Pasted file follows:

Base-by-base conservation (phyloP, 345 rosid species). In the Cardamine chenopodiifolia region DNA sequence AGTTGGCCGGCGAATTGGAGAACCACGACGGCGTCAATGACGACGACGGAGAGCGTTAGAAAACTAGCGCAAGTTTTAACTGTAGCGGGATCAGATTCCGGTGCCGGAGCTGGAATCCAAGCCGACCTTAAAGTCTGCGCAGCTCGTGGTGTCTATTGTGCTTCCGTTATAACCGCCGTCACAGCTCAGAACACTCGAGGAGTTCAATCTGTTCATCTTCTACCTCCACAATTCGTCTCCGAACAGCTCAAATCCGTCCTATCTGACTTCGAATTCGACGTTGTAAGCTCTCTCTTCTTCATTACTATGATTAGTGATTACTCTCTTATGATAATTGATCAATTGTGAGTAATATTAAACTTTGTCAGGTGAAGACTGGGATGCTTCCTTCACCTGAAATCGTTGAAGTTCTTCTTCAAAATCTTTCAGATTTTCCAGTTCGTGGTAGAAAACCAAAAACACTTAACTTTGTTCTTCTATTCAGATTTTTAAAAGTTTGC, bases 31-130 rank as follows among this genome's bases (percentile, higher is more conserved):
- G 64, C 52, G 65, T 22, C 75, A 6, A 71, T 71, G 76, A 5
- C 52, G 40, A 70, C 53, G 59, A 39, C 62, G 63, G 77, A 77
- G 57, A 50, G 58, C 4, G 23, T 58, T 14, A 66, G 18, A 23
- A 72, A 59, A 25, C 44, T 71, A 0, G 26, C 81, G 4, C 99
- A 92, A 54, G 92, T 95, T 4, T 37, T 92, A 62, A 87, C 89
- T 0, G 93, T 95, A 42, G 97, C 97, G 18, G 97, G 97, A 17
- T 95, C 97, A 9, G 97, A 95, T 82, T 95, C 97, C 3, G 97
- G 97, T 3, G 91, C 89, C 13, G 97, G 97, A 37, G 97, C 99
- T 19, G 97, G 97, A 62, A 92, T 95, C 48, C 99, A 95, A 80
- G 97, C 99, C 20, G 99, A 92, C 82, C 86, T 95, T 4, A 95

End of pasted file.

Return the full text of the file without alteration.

Base-by-base conservation (phyloP, 345 rosid species). In the Cardamine chenopodiifolia region DNA sequence AGTTGGCCGGCGAATTGGAGAACCACGACGGCGTCAATGACGACGACGGAGAGCGTTAGAAAACTAGCGCAAGTTTTAACTGTAGCGGGATCAGATTCCGGTGCCGGAGCTGGAATCCAAGCCGACCTTAAAGTCTGCGCAGCTCGTGGTGTCTATTGTGCTTCCGTTATAACCGCCGTCACAGCTCAGAACACTCGAGGAGTTCAATCTGTTCATCTTCTACCTCCACAATTCGTCTCCGAACAGCTCAAATCCGTCCTATCTGACTTCGAATTCGACGTTGTAAGCTCTCTCTTCTTCATTACTATGATTAGTGATTACTCTCTTATGATAATTGATCAATTGTGAGTAATATTAAACTTTGTCAGGTGAAGACTGGGATGCTTCCTTCACCTGAAATCGTTGAAGTTCTTCTTCAAAATCTTTCAGATTTTCCAGTTCGTGGTAGAAAACCAAAAACACTTAACTTTGTTCTTCTATTCAGATTTTTAAAAGTTTGC, bases 31-130 rank as follows among this genome's bases (percentile, higher is more conserved):
- G 64, C 52, G 65, T 22, C 75, A 6, A 71, T 71, G 76, A 5
- C 52, G 40, A 70, C 53, G 59, A 39, C 62, G 63, G 77, A 77
- G 57, A 50, G 58, C 4, G 23, T 58, T 14, A 66, G 18, A 23
- A 72, A 59, A 25, C 44, T 71, A 0, G 26, C 81, G 4, C 99
- A 92, A 54, G 92, T 95, T 4, T 37, T 92, A 62, A 87, C 89
- T 0, G 93, T 95, A 42, G 97, C 97, G 18, G 97, G 97, A 17
- T 95, C 97, A 9, G 97, A 95, T 82, T 95, C 97, C 3, G 97
- G 97, T 3, G 91, C 89, C 13, G 97, G 97, A 37, G 97, C 99
- T 19, G 97, G 97, A 62, A 92, T 95, C 48, C 99, A 95, A 80
- G 97, C 99, C 20, G 99, A 92, C 82, C 86, T 95, T 4, A 95